Oral Presentation Clinical Oncology Society of Australia Annual Scientific Meeting 2018

Large-scale systematic analysis of relationships between cancer risk factors and their joint association with cancer incidence (#79)

Julia Steinberg 1 , Sarsha Yap 1 , David Goldsbury 1 , Visalini Nair-Shalliker 1 , Karen Canfell 1 , Dianne O’Connell 1
  1. Cancer Research Division, Cancer Council NSW, Woolloomooloo, NSW, Australia

Background: Lifestyle factors such as smoking, diet and physical activity play a major role in cancer incidence. However, individual cancer risk factors are not independent of each other. Factor analysis ascertains relationships between risk factors to elucidate “latent factors” that summarise risk factor patterns. Our aim was to identify latent factors and test their association with cancer incidence, specifically testing for non-additive effects of associated latent factors.

Methods: Factor analysis was applied to up to 36 self-reported baseline variables (measuring smoking, alcohol intake, diet, physical activity, reproduction, medication) for 120,771 female and, separately, 100,891 male participants of the NSW 45 and Up Study, all with no history of cancer registration. All participants were followed up until 31 December 2013 via record linkage with the NSW Cancer Registry (carried out by the Centre for Health Record Linkage) to identify incident cancers. Associations between the latent factors and cancer incidence (in 4-8 years of follow-up) were tested using logistic regression. We adjusted for socioeconomic covariates, baseline health rating, BMI, and age at recruitment. Associations were confirmed using sensitivity analysis and competing risk regression.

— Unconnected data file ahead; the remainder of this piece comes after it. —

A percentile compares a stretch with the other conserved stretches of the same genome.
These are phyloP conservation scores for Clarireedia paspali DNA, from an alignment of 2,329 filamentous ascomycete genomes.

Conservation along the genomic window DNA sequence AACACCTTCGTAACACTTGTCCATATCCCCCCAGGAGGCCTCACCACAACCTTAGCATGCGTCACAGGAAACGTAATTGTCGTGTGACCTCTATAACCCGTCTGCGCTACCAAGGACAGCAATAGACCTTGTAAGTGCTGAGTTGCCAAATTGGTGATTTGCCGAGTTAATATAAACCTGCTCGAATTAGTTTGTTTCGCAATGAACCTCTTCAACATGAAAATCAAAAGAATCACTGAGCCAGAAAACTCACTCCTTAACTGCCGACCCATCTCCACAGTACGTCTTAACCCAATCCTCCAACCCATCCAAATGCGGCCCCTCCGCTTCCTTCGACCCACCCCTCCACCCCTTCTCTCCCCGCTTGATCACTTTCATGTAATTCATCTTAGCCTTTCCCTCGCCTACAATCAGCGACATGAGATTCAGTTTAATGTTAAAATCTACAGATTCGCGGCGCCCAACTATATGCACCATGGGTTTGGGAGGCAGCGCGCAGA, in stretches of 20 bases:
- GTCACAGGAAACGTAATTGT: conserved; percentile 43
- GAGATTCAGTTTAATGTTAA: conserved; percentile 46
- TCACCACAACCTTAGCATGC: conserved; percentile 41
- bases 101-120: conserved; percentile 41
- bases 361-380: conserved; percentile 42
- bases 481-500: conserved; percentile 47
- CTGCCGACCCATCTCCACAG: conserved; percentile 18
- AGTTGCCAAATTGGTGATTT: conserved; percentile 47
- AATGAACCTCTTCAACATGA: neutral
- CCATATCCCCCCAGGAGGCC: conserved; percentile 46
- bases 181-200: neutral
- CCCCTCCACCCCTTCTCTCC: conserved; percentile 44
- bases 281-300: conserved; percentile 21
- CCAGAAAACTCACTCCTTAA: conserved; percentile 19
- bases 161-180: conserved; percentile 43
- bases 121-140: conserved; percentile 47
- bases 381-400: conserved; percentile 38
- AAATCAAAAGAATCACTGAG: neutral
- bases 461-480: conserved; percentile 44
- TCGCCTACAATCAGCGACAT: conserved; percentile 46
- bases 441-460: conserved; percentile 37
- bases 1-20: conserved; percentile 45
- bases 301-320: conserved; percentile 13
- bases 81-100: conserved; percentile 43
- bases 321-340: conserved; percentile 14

Results: We identified 8 latent factors each for women (largely representing smoking, alcohol, vigorous exercise, age at childbirth, hormone replacement therapy (HRT), number of children, sitting/standing, fruit and vegetables) and men (largely representing smoking, alcohol, vigorous exercise, medications, moderate exercise, sitting/standing, fruit and vegetables, meat and BMI). After correction for multiple testing, we identified 10 significant associations between some latent factors and cancer incidence for women (e.g. breast cancer and alcohol factor, OR 1.10, 95%CI 1.06-1.18, p<0.00125). For men, we identified 9 significant associations between some latent factors and cancer incidence (e.g. bowel cancer and alcohol factor, OR 1.17, 95%CI 1.08-1.26, p<0.00125). We found suggestive evidence for four interaction effects, including between alcohol and HRT latent factors for breast cancer incidence in women (OR 1.07, 95%CI 1.01-1.14, p<0.05).

Conclusions: This study elucidates the associations between lifestyle factors and cancer incidence in a large-scale, systematic approach.